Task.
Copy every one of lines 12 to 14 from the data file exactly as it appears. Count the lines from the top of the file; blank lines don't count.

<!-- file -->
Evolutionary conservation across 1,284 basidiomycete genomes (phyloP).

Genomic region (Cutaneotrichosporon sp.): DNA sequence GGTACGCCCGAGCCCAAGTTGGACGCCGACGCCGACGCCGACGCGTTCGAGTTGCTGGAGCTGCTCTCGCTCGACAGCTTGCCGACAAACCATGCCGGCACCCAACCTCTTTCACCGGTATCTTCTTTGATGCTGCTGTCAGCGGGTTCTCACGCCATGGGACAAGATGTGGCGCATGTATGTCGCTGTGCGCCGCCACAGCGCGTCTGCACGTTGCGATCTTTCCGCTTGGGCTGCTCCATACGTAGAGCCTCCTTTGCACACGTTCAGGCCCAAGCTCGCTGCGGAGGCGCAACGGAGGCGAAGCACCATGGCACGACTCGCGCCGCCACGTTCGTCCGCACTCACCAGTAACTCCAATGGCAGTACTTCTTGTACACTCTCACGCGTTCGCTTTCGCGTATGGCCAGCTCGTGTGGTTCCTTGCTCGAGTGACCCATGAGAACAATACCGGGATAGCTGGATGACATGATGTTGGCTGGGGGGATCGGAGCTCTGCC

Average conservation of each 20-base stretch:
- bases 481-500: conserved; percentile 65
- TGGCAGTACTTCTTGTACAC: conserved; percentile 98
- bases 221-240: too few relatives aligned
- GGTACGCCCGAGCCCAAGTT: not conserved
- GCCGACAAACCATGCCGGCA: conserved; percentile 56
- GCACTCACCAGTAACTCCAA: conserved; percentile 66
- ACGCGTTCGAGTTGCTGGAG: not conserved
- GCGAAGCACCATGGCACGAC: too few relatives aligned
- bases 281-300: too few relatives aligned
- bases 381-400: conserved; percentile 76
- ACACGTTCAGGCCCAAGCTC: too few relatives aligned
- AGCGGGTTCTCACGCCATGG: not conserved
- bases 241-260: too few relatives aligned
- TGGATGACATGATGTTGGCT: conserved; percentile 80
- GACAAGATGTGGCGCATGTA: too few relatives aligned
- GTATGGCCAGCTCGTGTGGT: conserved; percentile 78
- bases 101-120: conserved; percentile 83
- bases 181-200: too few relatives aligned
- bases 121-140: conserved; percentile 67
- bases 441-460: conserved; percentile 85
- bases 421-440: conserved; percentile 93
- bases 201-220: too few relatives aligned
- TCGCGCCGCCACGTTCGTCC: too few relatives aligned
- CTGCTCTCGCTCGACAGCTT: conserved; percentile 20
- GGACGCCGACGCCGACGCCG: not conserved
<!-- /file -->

- bases 281-300: too few relatives aligned
- bases 381-400: conserved; percentile 76
- ACACGTTCAGGCCCAAGCTC: too few relatives aligned